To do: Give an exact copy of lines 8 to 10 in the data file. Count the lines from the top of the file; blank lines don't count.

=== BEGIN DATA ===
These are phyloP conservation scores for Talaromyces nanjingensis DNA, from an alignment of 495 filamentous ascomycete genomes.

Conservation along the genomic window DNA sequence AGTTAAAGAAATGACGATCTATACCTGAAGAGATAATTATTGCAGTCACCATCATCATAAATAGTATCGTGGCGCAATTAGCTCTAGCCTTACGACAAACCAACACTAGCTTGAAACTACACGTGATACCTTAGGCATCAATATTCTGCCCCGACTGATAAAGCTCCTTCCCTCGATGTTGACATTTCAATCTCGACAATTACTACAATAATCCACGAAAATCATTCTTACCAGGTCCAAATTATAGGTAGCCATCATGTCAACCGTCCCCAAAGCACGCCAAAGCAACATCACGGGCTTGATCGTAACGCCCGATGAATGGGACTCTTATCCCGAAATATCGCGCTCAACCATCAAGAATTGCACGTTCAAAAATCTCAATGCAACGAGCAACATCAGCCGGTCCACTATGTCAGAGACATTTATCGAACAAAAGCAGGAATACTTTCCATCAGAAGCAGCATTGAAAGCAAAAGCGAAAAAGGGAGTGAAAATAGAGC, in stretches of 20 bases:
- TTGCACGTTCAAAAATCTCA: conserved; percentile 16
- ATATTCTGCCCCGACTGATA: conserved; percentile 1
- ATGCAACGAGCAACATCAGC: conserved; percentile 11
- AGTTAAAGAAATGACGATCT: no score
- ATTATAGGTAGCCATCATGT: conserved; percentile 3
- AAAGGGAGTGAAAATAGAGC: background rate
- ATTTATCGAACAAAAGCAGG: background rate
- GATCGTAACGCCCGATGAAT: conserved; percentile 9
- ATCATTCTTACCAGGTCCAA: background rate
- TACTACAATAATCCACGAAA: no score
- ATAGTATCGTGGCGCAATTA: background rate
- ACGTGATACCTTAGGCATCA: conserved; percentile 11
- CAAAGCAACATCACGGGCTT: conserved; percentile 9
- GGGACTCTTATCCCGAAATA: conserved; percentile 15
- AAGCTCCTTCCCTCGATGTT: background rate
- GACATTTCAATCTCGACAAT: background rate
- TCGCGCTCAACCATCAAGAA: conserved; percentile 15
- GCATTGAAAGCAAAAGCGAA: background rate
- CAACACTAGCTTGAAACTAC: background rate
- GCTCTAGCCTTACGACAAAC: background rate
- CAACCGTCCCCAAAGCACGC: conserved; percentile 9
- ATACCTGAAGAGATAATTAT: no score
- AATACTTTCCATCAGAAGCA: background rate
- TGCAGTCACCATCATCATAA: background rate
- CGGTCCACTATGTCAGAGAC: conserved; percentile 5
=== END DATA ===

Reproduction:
- AAAGGGAGTGAAAATAGAGC: background rate
- ATTTATCGAACAAAAGCAGG: background rate
- GATCGTAACGCCCGATGAAT: conserved; percentile 9